The present mirror, with its attenuated form and idiosyncratic carved ornament is characteristic of German 'Frederican' Rococo. The unusual deployment of a carved bird cresting and monkey to the apron, together with the stylised lily girandole branches amongst rocaille and floral carved borders relate to the distinctive carved and porcelain-mounted furniture and interior boiseries at the Neue Palais, Potsdam.
In particular the 'hanging' rocaille carved detail to the upper and lower edges of the uppermost oval plate are similar to that in the carved and silvered interiors of the Music Room (see G. Streidt, K. Frahm, Potsdam, Kln, 1996, p. 103.).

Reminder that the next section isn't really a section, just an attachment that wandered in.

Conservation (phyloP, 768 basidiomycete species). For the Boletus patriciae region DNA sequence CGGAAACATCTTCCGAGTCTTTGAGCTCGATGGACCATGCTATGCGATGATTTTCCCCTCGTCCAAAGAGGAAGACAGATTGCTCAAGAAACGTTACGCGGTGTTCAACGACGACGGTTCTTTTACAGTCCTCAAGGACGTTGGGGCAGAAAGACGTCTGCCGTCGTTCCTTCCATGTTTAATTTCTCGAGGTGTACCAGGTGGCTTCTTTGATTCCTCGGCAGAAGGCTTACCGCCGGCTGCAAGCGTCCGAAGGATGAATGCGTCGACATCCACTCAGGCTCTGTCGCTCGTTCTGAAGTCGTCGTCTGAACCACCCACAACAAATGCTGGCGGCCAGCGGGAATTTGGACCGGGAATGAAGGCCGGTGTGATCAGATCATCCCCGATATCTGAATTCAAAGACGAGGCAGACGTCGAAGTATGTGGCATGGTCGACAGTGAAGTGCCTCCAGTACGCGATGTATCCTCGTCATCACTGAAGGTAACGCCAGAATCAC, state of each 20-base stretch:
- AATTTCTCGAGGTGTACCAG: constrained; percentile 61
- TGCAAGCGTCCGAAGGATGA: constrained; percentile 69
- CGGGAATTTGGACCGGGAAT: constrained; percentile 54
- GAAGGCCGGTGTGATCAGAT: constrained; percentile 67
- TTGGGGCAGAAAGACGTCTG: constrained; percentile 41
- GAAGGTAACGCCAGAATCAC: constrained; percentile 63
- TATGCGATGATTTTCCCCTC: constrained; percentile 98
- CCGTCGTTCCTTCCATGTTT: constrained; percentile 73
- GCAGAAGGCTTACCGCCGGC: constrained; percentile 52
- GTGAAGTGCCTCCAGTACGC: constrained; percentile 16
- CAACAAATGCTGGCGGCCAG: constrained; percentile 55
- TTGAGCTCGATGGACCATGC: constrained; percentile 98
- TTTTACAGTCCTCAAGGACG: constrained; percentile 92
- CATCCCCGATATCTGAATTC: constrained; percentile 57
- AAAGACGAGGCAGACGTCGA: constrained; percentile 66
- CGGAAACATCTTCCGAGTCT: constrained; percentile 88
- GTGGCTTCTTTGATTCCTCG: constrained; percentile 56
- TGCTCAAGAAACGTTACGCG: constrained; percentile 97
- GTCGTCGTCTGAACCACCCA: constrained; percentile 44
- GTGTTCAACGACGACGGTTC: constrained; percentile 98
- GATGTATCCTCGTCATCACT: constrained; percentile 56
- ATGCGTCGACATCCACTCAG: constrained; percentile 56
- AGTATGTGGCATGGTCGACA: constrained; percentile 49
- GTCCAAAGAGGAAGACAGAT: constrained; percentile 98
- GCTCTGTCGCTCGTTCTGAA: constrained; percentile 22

The cresting and floral carving of this unusual girandole relate to the porcelain mounted mirrors in the Writing Room of the Royal Quarters (ibid, p. 104), see fig. 1.
Perhaps the most charming feature of the present girandole is the intricately carved monkey supporting the frame. It relates to the lifelike and fantastical ornament deployed by cabinet-makers Heinrich Wilhelm Spindler and Johann Mechior Kambli who supplied a magnificent schreibtisch for King Frederick II, circa 1769. The desk, also installed at the Neue Palais at Potsdam, is covered with silvered mounts, marquetry of hunting scenes and is flanked and headed by naturalistically carved squirrels to the legs (see H. Kreisel, Die Kunst des Deutschen Mbels, Munich, 1970, p. 249, fig. XII.).